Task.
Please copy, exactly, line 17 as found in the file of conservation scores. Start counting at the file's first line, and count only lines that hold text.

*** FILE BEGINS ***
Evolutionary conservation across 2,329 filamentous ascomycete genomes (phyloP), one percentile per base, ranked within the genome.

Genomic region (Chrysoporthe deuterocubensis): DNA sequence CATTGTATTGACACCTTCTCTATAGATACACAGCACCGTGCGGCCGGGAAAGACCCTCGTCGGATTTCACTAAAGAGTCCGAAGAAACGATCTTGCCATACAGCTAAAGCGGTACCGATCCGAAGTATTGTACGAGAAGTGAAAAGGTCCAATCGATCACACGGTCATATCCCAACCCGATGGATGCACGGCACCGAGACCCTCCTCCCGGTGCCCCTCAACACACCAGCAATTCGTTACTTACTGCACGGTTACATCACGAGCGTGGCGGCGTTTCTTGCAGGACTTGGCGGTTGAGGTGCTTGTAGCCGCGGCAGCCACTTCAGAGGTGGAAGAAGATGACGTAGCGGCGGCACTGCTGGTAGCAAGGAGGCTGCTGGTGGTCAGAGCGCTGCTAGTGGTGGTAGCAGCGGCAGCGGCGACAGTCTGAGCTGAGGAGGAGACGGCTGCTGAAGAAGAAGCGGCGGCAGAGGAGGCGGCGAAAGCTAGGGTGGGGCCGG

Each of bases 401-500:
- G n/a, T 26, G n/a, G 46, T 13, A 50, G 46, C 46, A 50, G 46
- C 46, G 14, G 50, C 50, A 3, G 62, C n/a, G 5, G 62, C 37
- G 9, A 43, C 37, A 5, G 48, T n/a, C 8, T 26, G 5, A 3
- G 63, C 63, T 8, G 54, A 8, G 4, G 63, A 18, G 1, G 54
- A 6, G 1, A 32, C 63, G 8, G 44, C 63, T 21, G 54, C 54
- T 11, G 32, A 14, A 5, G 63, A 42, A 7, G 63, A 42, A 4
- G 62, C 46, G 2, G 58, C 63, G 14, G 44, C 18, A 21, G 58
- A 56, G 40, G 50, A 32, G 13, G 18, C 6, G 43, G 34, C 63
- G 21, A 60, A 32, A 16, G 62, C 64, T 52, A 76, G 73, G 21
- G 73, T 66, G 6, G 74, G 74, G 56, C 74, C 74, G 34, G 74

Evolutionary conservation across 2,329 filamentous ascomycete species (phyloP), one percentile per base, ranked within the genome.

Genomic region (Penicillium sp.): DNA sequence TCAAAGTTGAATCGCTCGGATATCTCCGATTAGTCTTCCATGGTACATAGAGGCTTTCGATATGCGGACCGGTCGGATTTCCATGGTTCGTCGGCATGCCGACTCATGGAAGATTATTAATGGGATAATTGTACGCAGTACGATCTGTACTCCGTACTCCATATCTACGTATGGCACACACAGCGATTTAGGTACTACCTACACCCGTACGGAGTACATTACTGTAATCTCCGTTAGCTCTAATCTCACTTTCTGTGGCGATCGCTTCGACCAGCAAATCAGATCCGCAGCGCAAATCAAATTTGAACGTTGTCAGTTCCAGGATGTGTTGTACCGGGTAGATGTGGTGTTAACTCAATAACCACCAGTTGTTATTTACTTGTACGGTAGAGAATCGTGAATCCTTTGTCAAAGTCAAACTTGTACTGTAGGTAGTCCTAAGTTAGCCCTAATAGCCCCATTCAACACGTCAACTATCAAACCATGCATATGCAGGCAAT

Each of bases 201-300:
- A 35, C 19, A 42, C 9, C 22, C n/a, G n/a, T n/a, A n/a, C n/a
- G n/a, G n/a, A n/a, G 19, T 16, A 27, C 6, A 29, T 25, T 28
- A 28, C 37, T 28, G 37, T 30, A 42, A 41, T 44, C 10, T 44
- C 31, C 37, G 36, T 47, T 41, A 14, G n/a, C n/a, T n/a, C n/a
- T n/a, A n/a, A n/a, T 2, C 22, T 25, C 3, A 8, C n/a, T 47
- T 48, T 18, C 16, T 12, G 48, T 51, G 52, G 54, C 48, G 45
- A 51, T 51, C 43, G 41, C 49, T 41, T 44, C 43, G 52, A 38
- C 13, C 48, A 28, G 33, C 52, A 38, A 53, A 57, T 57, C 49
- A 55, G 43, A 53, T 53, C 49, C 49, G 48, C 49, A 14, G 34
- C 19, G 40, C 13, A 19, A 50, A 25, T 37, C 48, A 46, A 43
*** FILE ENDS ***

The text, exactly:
- A 35, C 19, A 42, C 9, C 22, C n/a, G n/a, T n/a, A n/a, C n/a